Judge Rodriguez Enters Summary Judgment in Employment Dispute Over Tennis Elbow

Overton v. Seaborn Health Care, Inc., No. SA-12-CV-635-XR, slip op. (W.D. Tex. Nov. 27, 2013)(Rodriguez, J.) 

Working for a government contractor can add wrinkles to employment disputes.  This case illustrates the point.  Seaborn Health Care provided phlebotomy services at Lackland Air Force Base.  Overton was a Seaborn employee onsite at Lackland, where she drew blood and checked patients in using a computer system.  Slip op. at 1.  She worked directly under the supervision of two sergeants and without any Seaborn supervisor onsite.  Id.  Overton developed tennis elbow, which she believed was caused by repeatedly drawing blood.  After the injury flared up a second time, she was released to work, but limited to drawing blood for no more than two hours.  Id. at 2.  A feud erupted when one of the sergeants interpreted the restrictions to mean Overton was to return home after the two hours of work and the sergeant exercised her contractual right to prohibit Seaborn from using Overton at Lackland.  Id.  Seaborn then terminated Overton. Id. at 3. 

The District Court concluded that her claims under the Americans with Disabilities Act Amendments Act of 2008 and section 451 of the Texas Worker’s Compensation Act failed because (a) there was no evidence that Seaborn refused any requested accommodation, (b) the accommodation she cited during the litigation (checking patients in and training students) was not reasonable because it would have violated her doctor’s restrictions and shifted more work to others, (c) there was no evidence of disability discrimination, and (d) Overton’s confrontation with the Lackland personnel was a legitimate, non-discriminatory reason for terminating her.  Id. at 8-12.  Therefore, the District Court entered summary judgment against Overton.  Id. at 13.

Judge Rodriguez Finds Untimely Removal

Freeman v. SSC San Antonio Silver Creek Operating GP LLC, No. SA-13-CV-879-XR, slip op. (W.D. Tex. Nov. 26, 2013)(Rodriguez, J.)

The issue in this personal injury case was the timeliness of removal.  personal injury case was removed from state court on the basis of diversity jurisdiction 30 days after Freeman voluntarily non-suited the lone non-diverse party.  Slip op. at 1-2.  Freeman claimed she was injured while at work at the Silver Creek Manor Nursing Home.  Her suit named the companies and partnerships apparently involved in the ownership of the nursing home, three of which had names beginning with “SMV.”  Id. at  1-2.  SMV Management LLC, the Texas resident filed an answer that denied any association with the nursing home.  At the other defendants’ request, Freeman voluntarily dropped SMV Management LLC from the suit.  Id. at 2.  Thirty days after receiving the non-suit, the other defendants removed.  Id.  Freeman moved to remand, arguing that the 30-day removal period was triggered by well before the non-suit.  The District Court agreed, finding that SMC Management LLC’s answer made it “unequivocally clear” that the non-diverse defendant was improperly joined, meaning the case was removable at that time under Smallwood v. Illinois Cent. R. Co., 385 F.3d 568, 573 (5th Cir. 2002).  Slip op. at 4-5.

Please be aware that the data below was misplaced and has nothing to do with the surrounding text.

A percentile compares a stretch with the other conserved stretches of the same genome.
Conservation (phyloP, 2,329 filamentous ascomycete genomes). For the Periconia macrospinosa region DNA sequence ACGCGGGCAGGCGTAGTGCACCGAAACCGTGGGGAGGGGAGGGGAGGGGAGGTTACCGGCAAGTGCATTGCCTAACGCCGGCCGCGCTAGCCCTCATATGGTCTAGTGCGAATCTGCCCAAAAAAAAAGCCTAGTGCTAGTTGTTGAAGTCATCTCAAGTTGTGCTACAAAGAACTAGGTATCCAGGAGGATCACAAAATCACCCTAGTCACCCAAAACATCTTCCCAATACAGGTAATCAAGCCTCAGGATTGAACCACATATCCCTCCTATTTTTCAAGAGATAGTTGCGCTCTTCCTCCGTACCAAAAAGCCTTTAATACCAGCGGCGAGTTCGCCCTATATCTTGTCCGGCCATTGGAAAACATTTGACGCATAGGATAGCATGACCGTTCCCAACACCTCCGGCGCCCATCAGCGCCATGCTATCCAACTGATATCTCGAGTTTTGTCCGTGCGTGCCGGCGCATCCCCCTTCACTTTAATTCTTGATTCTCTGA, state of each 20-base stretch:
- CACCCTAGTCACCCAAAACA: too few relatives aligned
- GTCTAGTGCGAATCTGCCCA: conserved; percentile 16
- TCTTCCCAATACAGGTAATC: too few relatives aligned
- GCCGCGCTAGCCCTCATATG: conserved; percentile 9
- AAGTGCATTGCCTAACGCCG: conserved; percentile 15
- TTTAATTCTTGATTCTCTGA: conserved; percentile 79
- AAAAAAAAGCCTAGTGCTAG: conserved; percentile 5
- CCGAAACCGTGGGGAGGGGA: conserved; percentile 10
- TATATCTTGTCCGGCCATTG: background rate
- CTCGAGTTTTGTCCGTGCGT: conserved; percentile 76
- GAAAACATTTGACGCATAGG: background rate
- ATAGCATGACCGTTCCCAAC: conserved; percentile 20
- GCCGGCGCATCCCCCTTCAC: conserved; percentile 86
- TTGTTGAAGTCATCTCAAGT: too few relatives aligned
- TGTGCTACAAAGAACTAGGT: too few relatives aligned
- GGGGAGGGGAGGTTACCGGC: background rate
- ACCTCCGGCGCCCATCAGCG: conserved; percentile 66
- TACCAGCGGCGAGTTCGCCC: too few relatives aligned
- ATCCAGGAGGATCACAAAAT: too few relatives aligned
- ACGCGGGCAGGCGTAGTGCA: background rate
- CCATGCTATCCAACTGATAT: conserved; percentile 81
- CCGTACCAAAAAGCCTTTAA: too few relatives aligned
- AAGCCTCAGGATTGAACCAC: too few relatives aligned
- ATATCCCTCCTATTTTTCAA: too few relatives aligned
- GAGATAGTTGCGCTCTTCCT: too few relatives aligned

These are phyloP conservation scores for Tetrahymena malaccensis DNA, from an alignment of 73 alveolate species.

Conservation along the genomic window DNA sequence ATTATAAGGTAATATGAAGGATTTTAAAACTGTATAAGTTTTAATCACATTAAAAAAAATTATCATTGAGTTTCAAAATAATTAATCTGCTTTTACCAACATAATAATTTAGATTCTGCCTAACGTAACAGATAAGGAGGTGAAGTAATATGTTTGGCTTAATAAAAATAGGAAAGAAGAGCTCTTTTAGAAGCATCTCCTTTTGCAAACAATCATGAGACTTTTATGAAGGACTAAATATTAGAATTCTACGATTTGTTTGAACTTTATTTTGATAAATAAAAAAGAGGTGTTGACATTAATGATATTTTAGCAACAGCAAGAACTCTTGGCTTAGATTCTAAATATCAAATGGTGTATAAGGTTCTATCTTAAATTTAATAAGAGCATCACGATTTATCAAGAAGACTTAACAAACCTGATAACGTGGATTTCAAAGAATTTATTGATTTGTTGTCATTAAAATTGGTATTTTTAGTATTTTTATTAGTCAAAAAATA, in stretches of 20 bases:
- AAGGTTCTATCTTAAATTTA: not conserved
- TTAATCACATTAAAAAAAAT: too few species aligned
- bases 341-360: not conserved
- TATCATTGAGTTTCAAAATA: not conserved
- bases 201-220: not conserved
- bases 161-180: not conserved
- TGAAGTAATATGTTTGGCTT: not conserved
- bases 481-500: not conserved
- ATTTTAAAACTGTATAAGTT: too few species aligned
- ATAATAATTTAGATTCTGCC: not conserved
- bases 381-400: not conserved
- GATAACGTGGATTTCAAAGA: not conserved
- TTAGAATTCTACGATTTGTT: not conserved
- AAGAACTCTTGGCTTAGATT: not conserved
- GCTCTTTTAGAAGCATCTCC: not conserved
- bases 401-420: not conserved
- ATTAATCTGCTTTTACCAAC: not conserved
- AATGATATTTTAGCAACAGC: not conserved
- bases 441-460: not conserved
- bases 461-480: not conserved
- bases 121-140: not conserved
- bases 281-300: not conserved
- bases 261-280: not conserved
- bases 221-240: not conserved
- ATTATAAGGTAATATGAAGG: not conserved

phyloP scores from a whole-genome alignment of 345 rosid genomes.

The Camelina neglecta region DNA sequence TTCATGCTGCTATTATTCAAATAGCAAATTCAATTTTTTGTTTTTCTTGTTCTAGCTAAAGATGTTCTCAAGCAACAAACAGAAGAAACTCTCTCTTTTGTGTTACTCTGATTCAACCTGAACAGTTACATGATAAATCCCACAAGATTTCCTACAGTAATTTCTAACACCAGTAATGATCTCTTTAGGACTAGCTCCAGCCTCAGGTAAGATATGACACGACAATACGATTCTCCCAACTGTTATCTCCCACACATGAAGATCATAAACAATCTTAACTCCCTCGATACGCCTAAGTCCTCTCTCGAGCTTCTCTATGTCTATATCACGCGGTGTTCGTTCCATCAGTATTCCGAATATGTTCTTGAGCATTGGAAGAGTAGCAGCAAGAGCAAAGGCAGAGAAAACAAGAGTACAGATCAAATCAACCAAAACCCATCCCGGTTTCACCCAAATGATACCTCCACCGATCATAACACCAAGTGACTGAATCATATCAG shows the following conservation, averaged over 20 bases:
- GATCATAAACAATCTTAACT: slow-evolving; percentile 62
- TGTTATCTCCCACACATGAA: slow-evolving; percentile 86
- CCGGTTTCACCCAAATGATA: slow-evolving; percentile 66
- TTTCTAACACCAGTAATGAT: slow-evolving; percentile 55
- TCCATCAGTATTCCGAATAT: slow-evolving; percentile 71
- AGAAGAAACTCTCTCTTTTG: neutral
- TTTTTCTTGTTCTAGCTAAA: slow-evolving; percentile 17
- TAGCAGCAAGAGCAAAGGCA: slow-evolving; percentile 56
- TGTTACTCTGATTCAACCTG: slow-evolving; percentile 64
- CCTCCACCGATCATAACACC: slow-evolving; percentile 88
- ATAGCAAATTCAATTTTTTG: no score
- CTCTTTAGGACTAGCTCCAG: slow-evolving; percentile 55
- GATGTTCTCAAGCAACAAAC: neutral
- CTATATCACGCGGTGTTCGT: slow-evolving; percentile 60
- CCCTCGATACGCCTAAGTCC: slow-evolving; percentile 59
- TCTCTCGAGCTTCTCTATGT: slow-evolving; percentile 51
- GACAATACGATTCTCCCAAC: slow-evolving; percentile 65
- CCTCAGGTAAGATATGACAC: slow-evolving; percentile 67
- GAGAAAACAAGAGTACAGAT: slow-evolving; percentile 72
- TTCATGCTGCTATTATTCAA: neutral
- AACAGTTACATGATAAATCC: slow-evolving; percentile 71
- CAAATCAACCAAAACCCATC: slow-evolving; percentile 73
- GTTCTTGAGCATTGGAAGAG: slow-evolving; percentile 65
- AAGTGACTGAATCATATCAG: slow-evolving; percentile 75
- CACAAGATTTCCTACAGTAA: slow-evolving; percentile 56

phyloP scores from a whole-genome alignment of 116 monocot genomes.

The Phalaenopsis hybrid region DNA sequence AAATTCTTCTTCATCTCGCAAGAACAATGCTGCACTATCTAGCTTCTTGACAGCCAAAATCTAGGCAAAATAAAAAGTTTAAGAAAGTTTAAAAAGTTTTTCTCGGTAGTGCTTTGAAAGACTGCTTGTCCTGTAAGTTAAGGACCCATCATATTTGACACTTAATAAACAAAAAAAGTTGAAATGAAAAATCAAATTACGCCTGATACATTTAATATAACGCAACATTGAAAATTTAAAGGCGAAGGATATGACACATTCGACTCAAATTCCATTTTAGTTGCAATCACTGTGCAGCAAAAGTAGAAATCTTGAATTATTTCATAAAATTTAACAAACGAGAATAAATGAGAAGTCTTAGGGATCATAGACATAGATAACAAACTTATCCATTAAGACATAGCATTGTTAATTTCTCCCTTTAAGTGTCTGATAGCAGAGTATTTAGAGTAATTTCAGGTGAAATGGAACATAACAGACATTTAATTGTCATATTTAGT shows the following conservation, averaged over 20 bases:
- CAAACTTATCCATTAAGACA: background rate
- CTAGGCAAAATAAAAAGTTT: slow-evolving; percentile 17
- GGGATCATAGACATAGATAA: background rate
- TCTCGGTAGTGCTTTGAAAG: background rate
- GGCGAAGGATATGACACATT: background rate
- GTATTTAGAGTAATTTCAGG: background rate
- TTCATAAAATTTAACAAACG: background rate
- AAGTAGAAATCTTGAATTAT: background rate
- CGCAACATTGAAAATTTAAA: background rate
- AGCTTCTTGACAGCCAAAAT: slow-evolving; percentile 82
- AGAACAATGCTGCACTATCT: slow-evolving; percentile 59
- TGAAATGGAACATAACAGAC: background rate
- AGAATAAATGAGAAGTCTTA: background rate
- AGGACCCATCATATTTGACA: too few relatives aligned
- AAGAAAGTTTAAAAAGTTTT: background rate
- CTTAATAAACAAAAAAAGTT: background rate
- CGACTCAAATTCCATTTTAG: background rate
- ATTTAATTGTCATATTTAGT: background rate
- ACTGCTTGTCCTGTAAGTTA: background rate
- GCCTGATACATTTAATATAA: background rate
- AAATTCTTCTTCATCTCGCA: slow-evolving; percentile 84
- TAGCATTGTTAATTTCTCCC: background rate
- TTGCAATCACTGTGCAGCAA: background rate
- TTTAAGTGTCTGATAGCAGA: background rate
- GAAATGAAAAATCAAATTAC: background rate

Judge Rodriguez Grants Motion for Reconsideration and Dismisses Section 1983 Claims

Foddrill v. McManus, No. SA-13-CV-51-XR, slip op. (W.D. Tex. Nov. 26, 2013)(Rodriguez, J.)

Motions for reconsideration rarely yield a different result.  This opinion is one of those rarities.  Foddrill claimed that San Antonio violated his constitutional rights by issuing a Criminal Trespass Warning (CTW) banning him from city properties from July 1, 2009 through April 1, 2013.  Slip op. at 1.  A month before the ban expire, Foddrill filed this pro se section 1983 action.  Id.  The District Court denied the defendants’ Rule 12(b)(6) motion, rejecting their argument that Foddrill’s claims were barred by the applicable two-year statute of limitations.  The District Court concluded that Foddrill’s claims were subject to the continuing violation doctrine, which tolls limitations until the challenged conduct ceases.  Id. at 2.  In this opinion, the District Court determined the doctrine was inapplicable and dismissed Foddrill’s claims.  Id. at 2-8.